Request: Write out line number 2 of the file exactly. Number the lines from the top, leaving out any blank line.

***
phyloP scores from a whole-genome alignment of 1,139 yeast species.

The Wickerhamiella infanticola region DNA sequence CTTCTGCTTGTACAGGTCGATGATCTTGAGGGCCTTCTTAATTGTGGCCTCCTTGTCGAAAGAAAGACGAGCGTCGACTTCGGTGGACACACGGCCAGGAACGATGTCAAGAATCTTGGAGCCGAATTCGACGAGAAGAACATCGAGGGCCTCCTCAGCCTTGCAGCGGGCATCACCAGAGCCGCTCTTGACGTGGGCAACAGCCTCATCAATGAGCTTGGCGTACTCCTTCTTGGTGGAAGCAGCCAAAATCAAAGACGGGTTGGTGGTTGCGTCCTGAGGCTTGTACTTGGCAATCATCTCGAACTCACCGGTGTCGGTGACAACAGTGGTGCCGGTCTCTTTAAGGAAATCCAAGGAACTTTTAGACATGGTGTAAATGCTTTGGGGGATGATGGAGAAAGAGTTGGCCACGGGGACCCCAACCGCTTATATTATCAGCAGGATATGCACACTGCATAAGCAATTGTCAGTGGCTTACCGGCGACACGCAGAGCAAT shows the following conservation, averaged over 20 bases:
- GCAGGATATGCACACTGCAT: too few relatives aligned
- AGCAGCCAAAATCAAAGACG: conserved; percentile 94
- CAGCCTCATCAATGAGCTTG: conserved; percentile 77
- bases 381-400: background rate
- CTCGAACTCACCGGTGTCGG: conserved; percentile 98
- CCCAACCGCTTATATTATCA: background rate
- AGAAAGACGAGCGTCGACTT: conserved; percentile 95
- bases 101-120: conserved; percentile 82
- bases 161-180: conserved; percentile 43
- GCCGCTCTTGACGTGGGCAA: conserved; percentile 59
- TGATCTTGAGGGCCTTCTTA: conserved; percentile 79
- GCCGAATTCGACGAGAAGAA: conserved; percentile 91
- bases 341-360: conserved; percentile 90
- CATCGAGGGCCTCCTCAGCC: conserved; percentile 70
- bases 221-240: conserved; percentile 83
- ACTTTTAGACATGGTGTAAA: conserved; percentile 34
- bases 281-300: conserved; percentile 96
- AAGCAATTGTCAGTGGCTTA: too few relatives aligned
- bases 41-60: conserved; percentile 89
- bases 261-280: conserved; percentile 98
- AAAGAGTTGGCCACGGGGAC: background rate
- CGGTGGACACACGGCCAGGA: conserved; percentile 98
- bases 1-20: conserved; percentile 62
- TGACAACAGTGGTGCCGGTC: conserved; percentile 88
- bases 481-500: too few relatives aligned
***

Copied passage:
The Wickerhamiella infanticola region DNA sequence CTTCTGCTTGTACAGGTCGATGATCTTGAGGGCCTTCTTAATTGTGGCCTCCTTGTCGAAAGAAAGACGAGCGTCGACTTCGGTGGACACACGGCCAGGAACGATGTCAAGAATCTTGGAGCCGAATTCGACGAGAAGAACATCGAGGGCCTCCTCAGCCTTGCAGCGGGCATCACCAGAGCCGCTCTTGACGTGGGCAACAGCCTCATCAATGAGCTTGGCGTACTCCTTCTTGGTGGAAGCAGCCAAAATCAAAGACGGGTTGGTGGTTGCGTCCTGAGGCTTGTACTTGGCAATCATCTCGAACTCACCGGTGTCGGTGACAACAGTGGTGCCGGTCTCTTTAAGGAAATCCAAGGAACTTTTAGACATGGTGTAAATGCTTTGGGGGATGATGGAGAAAGAGTTGGCCACGGGGACCCCAACCGCTTATATTATCAGCAGGATATGCACACTGCATAAGCAATTGTCAGTGGCTTACCGGCGACACGCAGAGCAAT shows the following conservation, averaged over 20 bases: